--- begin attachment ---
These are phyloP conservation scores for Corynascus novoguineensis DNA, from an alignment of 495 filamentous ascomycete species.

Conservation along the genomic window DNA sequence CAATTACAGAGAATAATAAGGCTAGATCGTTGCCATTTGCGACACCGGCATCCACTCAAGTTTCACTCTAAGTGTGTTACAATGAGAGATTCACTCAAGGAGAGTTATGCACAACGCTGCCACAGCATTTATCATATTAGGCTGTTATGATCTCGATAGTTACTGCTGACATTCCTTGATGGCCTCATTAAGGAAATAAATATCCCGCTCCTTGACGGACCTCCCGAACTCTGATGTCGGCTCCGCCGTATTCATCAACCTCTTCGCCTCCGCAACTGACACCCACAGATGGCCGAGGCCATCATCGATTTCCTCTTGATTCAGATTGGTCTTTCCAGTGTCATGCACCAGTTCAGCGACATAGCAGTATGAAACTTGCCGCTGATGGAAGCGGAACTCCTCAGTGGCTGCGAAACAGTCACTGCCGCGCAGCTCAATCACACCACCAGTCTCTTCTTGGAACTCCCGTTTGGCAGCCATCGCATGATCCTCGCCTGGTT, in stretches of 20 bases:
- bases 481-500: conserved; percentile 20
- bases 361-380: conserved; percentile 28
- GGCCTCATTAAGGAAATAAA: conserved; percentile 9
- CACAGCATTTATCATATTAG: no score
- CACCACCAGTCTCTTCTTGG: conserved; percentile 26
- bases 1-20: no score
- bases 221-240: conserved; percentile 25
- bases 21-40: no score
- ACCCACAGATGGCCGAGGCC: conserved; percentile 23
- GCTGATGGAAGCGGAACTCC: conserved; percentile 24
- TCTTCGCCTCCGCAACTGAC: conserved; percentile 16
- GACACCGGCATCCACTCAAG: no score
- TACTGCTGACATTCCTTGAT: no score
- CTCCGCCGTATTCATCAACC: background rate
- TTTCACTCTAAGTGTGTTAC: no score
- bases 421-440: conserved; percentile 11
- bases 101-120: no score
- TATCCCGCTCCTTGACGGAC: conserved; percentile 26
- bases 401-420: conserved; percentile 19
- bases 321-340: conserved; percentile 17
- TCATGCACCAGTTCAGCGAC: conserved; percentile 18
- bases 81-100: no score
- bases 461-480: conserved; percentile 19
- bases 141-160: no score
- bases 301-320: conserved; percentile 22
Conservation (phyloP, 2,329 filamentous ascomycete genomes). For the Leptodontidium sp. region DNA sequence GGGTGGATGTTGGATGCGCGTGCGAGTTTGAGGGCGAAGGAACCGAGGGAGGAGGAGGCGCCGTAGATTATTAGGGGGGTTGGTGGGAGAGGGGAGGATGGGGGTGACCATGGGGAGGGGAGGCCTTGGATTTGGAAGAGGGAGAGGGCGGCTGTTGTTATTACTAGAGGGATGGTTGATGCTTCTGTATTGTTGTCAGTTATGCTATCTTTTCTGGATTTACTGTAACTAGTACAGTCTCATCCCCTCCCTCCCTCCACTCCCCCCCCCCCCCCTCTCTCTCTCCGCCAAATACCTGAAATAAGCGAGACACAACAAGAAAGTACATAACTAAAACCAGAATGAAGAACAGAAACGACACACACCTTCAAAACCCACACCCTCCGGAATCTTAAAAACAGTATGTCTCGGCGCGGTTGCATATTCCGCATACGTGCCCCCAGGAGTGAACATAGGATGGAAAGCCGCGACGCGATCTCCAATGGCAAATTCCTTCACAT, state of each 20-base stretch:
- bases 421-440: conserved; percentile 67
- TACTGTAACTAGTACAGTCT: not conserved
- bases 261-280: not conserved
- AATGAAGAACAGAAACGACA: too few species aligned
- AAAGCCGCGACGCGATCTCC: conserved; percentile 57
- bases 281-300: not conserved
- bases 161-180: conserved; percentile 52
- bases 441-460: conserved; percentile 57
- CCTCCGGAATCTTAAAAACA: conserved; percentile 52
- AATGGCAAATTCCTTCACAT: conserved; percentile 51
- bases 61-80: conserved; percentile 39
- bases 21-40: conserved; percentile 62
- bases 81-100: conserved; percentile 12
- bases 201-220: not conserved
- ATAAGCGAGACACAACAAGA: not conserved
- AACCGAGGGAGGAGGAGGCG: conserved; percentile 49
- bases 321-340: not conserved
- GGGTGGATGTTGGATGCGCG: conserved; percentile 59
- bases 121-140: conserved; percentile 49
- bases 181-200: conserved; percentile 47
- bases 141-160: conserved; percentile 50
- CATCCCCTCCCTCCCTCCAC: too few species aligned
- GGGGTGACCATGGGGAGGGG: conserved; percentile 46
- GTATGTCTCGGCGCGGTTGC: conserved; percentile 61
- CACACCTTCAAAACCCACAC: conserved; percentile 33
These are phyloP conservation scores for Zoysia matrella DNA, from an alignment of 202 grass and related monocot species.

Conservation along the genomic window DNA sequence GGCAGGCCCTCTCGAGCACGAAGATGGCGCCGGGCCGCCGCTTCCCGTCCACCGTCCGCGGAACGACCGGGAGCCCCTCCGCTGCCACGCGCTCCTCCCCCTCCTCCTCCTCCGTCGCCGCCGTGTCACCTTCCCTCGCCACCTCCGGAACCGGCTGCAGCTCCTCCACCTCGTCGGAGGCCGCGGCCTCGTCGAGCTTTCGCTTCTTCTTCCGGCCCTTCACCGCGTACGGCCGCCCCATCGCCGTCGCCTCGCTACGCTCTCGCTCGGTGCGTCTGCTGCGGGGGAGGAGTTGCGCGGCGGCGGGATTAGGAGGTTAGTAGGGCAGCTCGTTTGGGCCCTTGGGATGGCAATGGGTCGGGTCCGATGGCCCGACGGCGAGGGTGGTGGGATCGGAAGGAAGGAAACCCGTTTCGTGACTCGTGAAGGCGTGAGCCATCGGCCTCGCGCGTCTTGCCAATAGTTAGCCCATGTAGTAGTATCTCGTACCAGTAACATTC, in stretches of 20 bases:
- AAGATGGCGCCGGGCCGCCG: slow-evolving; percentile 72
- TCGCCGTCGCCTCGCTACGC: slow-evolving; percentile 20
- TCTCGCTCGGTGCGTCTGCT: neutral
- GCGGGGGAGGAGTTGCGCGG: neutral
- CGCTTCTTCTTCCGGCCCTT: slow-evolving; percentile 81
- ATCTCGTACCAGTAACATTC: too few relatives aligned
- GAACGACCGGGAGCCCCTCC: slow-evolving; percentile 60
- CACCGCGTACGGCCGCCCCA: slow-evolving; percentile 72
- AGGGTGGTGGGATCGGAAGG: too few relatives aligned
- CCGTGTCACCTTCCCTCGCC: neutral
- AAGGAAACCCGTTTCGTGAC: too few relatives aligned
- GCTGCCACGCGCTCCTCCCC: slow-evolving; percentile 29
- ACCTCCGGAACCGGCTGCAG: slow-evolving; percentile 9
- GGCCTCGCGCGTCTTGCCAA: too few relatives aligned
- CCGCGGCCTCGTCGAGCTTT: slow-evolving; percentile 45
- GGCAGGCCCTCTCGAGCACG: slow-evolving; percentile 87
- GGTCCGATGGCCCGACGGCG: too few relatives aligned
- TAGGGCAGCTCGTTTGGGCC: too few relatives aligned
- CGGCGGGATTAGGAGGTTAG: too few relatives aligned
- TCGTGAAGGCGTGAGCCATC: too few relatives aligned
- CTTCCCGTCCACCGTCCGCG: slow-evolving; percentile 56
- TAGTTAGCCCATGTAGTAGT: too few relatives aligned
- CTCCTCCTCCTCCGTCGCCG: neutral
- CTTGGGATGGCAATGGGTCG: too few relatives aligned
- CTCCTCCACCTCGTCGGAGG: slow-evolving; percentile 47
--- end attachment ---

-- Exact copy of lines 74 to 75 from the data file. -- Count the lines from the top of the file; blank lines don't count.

- CGGCGGGATTAGGAGGTTAG: too few relatives aligned
- TCGTGAAGGCGTGAGCCATC: too few relatives aligned